Isle Of Man / Ellan Vannin

Isle of Man shark conservation volunteer appeal

Shark being tagged in Manx waters Image copyright Manx Wildlife Trust
Image caption About 22 Manx anglers trained to become shark taggers in 2013 but only nine fish were tagged over the season

Wildlife experts in the Isle of Man are appealing for volunteers to help with a shark tagging project, as part of ongoing conservation in the Irish Sea.

The Manx Wildlife Trust (MWT) is offering anglers the chance to learn how to tag and record small sharks such as bull huss, spurdog and tope.

The tags provide information about migration patterns and rate of growth.

Lara Howe from MWT said better recording of catches would increase the knowledge of fisheries.

She added: "We will be training mostly anglers on how to tag small species of sharks in a safe manner, so they can be released back into the sea with the minimum of disturbance.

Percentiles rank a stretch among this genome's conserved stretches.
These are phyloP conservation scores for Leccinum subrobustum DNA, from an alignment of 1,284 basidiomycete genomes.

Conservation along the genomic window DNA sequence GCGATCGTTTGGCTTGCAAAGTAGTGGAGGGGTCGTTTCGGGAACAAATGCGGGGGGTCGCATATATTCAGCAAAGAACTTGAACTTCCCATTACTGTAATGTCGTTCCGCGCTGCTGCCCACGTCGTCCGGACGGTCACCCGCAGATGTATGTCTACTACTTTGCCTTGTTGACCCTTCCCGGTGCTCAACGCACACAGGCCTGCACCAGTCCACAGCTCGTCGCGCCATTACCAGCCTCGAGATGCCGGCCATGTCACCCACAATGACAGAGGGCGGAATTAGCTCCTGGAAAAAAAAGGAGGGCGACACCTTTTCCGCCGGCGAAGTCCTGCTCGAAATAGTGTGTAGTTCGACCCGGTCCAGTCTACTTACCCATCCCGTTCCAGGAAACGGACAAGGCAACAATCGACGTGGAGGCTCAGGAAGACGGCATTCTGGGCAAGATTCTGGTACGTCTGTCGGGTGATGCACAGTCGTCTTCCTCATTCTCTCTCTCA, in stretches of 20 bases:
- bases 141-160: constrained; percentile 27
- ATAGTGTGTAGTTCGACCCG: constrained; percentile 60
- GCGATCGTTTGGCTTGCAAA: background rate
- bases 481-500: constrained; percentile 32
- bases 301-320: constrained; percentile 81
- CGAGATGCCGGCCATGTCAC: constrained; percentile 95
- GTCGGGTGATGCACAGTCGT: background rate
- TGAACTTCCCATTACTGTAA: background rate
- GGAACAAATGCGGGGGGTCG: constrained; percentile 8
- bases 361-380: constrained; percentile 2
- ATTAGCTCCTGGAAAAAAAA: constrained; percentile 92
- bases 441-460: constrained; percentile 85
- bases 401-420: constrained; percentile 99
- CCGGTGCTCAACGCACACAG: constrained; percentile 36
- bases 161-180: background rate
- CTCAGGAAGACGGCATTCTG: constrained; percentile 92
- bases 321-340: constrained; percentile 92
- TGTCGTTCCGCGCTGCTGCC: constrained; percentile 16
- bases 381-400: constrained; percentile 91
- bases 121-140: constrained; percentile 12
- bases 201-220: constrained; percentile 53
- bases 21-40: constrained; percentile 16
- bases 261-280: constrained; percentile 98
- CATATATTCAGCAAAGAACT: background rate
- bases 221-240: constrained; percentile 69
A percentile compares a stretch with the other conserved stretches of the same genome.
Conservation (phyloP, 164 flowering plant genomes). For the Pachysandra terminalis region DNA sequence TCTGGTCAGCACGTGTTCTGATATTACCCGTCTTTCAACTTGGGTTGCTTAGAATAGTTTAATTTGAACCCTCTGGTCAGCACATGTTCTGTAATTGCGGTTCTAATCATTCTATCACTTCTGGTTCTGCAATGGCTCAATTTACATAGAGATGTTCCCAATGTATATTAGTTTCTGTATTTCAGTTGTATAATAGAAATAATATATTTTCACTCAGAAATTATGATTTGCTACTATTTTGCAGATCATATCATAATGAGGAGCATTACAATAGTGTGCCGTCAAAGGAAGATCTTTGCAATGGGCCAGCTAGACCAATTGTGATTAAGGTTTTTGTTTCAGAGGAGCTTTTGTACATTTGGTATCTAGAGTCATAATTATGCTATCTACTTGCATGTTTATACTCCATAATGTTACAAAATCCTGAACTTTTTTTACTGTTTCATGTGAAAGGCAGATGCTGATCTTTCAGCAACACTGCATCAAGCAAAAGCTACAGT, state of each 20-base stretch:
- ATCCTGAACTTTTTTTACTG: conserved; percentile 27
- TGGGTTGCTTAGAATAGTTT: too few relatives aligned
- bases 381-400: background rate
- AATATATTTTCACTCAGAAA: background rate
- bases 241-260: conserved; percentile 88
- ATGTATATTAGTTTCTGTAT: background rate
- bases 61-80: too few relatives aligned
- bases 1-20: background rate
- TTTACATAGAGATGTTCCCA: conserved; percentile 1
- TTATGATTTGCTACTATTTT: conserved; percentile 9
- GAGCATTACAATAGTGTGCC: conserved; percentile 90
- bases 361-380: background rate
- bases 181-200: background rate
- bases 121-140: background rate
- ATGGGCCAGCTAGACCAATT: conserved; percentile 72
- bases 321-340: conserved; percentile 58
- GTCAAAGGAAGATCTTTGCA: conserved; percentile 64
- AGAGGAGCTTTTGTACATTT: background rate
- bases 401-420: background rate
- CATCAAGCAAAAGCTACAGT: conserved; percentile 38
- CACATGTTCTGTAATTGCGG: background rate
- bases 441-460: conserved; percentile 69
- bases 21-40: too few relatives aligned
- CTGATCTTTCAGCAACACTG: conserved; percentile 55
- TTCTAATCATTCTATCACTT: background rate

"As yet, there is no legislation in Manx waters for the protection of these species - hence the need for this work."

Vulnerable species

The tagging equipment consists of a canula- used to attach floy tags- and a micro gun, used for smaller sharks.

Each has a unique ID number which, scientists said, enable cross-referencing should the fish be recaptured at a later date.

The most predominant species of shark caught in Manx waters are tope, bull huss and spurdog.

They are respectively listed on the International Union for Conservation of Nature Red List as vulnerable, near threatened and vulnerable.

The Manx Wildlife tagging training, piloted on the Isle of Man last year, will take place in Peel on 17 May.

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